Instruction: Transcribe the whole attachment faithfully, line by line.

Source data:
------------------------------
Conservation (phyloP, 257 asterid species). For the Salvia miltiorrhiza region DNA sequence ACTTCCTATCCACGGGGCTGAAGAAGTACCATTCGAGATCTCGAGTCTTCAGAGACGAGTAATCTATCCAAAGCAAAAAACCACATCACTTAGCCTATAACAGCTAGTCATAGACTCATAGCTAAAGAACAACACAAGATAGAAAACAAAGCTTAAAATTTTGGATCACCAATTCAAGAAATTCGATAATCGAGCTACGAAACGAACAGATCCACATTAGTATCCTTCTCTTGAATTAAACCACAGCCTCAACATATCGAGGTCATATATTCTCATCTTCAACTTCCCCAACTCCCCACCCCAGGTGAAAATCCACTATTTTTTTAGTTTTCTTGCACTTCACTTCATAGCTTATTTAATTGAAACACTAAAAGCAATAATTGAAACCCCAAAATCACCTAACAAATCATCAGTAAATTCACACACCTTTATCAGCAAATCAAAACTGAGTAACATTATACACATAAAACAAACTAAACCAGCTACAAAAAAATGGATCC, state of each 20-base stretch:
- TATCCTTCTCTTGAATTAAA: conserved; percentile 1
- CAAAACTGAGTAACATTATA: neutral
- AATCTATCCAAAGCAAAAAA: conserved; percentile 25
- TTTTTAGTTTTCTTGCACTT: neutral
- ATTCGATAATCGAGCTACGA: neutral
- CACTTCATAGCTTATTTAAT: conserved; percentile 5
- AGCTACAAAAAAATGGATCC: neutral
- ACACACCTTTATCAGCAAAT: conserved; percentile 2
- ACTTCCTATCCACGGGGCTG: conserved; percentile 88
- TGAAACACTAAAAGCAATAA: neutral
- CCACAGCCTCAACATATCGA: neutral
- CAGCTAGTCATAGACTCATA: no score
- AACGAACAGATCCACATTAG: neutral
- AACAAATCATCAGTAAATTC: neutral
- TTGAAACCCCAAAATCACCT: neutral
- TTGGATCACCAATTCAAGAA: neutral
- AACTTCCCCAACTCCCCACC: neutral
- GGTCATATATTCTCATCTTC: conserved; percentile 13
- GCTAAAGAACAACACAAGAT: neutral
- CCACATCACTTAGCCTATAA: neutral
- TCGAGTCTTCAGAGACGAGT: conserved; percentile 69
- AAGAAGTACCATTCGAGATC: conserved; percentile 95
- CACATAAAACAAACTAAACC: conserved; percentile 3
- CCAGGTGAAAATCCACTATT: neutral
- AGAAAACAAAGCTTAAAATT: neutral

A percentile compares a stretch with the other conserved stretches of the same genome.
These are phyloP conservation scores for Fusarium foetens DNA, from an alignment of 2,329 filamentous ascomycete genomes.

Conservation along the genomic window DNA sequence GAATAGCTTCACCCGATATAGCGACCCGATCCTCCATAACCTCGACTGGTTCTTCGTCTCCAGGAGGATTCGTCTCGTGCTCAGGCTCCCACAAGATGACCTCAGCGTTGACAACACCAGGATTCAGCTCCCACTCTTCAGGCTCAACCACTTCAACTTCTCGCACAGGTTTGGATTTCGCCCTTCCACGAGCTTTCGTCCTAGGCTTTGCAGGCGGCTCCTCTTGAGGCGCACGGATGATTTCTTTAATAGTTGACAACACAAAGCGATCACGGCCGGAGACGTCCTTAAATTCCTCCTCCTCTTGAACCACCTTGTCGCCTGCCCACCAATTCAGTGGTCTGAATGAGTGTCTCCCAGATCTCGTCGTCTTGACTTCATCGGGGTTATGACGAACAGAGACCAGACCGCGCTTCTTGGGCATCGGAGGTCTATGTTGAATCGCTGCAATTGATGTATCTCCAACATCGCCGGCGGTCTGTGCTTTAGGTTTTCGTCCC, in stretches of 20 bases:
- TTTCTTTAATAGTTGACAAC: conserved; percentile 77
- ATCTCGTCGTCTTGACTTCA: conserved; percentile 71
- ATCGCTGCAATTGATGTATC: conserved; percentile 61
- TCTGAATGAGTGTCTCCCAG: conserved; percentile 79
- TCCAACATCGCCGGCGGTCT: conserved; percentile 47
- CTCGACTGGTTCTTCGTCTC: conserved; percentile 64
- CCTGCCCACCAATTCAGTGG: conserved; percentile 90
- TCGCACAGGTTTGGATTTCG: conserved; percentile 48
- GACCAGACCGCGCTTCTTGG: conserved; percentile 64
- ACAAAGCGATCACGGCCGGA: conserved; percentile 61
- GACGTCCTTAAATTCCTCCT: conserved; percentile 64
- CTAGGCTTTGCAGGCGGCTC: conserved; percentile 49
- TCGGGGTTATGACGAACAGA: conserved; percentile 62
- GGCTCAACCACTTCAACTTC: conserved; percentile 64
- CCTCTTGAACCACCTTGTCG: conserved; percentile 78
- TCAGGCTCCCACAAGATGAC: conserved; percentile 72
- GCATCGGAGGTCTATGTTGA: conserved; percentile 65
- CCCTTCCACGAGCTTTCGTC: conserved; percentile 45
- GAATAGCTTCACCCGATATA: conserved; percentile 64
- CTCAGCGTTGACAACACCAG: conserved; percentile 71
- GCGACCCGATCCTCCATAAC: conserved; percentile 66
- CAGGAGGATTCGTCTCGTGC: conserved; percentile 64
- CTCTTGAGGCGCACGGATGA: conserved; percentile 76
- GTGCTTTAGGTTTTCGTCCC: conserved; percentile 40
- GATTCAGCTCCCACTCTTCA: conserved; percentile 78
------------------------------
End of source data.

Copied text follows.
Conservation (phyloP, 257 asterid species). For the Salvia miltiorrhiza region DNA sequence ACTTCCTATCCACGGGGCTGAAGAAGTACCATTCGAGATCTCGAGTCTTCAGAGACGAGTAATCTATCCAAAGCAAAAAACCACATCACTTAGCCTATAACAGCTAGTCATAGACTCATAGCTAAAGAACAACACAAGATAGAAAACAAAGCTTAAAATTTTGGATCACCAATTCAAGAAATTCGATAATCGAGCTACGAAACGAACAGATCCACATTAGTATCCTTCTCTTGAATTAAACCACAGCCTCAACATATCGAGGTCATATATTCTCATCTTCAACTTCCCCAACTCCCCACCCCAGGTGAAAATCCACTATTTTTTTAGTTTTCTTGCACTTCACTTCATAGCTTATTTAATTGAAACACTAAAAGCAATAATTGAAACCCCAAAATCACCTAACAAATCATCAGTAAATTCACACACCTTTATCAGCAAATCAAAACTGAGTAACATTATACACATAAAACAAACTAAACCAGCTACAAAAAAATGGATCC, state of each 20-base stretch:
- TATCCTTCTCTTGAATTAAA: conserved; percentile 1
- CAAAACTGAGTAACATTATA: neutral
- AATCTATCCAAAGCAAAAAA: conserved; percentile 25
- TTTTTAGTTTTCTTGCACTT: neutral
- ATTCGATAATCGAGCTACGA: neutral
- CACTTCATAGCTTATTTAAT: conserved; percentile 5
- AGCTACAAAAAAATGGATCC: neutral
- ACACACCTTTATCAGCAAAT: conserved; percentile 2
- ACTTCCTATCCACGGGGCTG: conserved; percentile 88
- TGAAACACTAAAAGCAATAA: neutral
- CCACAGCCTCAACATATCGA: neutral
- CAGCTAGTCATAGACTCATA: no score
- AACGAACAGATCCACATTAG: neutral
- AACAAATCATCAGTAAATTC: neutral
- TTGAAACCCCAAAATCACCT: neutral
- TTGGATCACCAATTCAAGAA: neutral
- AACTTCCCCAACTCCCCACC: neutral
- GGTCATATATTCTCATCTTC: conserved; percentile 13
- GCTAAAGAACAACACAAGAT: neutral
- CCACATCACTTAGCCTATAA: neutral
- TCGAGTCTTCAGAGACGAGT: conserved; percentile 69
- AAGAAGTACCATTCGAGATC: conserved; percentile 95
- CACATAAAACAAACTAAACC: conserved; percentile 3
- CCAGGTGAAAATCCACTATT: neutral
- AGAAAACAAAGCTTAAAATT: neutral

A percentile compares a stretch with the other conserved stretches of the same genome.
These are phyloP conservation scores for Fusarium foetens DNA, from an alignment of 2,329 filamentous ascomycete genomes.

Conservation along the genomic window DNA sequence GAATAGCTTCACCCGATATAGCGACCCGATCCTCCATAACCTCGACTGGTTCTTCGTCTCCAGGAGGATTCGTCTCGTGCTCAGGCTCCCACAAGATGACCTCAGCGTTGACAACACCAGGATTCAGCTCCCACTCTTCAGGCTCAACCACTTCAACTTCTCGCACAGGTTTGGATTTCGCCCTTCCACGAGCTTTCGTCCTAGGCTTTGCAGGCGGCTCCTCTTGAGGCGCACGGATGATTTCTTTAATAGTTGACAACACAAAGCGATCACGGCCGGAGACGTCCTTAAATTCCTCCTCCTCTTGAACCACCTTGTCGCCTGCCCACCAATTCAGTGGTCTGAATGAGTGTCTCCCAGATCTCGTCGTCTTGACTTCATCGGGGTTATGACGAACAGAGACCAGACCGCGCTTCTTGGGCATCGGAGGTCTATGTTGAATCGCTGCAATTGATGTATCTCCAACATCGCCGGCGGTCTGTGCTTTAGGTTTTCGTCCC, in stretches of 20 bases:
- TTTCTTTAATAGTTGACAAC: conserved; percentile 77
- ATCTCGTCGTCTTGACTTCA: conserved; percentile 71
- ATCGCTGCAATTGATGTATC: conserved; percentile 61
- TCTGAATGAGTGTCTCCCAG: conserved; percentile 79
- TCCAACATCGCCGGCGGTCT: conserved; percentile 47
- CTCGACTGGTTCTTCGTCTC: conserved; percentile 64
- CCTGCCCACCAATTCAGTGG: conserved; percentile 90
- TCGCACAGGTTTGGATTTCG: conserved; percentile 48
- GACCAGACCGCGCTTCTTGG: conserved; percentile 64
- ACAAAGCGATCACGGCCGGA: conserved; percentile 61
- GACGTCCTTAAATTCCTCCT: conserved; percentile 64
- CTAGGCTTTGCAGGCGGCTC: conserved; percentile 49
- TCGGGGTTATGACGAACAGA: conserved; percentile 62
- GGCTCAACCACTTCAACTTC: conserved; percentile 64
- CCTCTTGAACCACCTTGTCG: conserved; percentile 78
- TCAGGCTCCCACAAGATGAC: conserved; percentile 72
- GCATCGGAGGTCTATGTTGA: conserved; percentile 65
- CCCTTCCACGAGCTTTCGTC: conserved; percentile 45
- GAATAGCTTCACCCGATATA: conserved; percentile 64
- CTCAGCGTTGACAACACCAG: conserved; percentile 71
- GCGACCCGATCCTCCATAAC: conserved; percentile 66
- CAGGAGGATTCGTCTCGTGC: conserved; percentile 64
- CTCTTGAGGCGCACGGATGA: conserved; percentile 76
- GTGCTTTAGGTTTTCGTCCC: conserved; percentile 40
- GATTCAGCTCCCACTCTTCA: conserved; percentile 78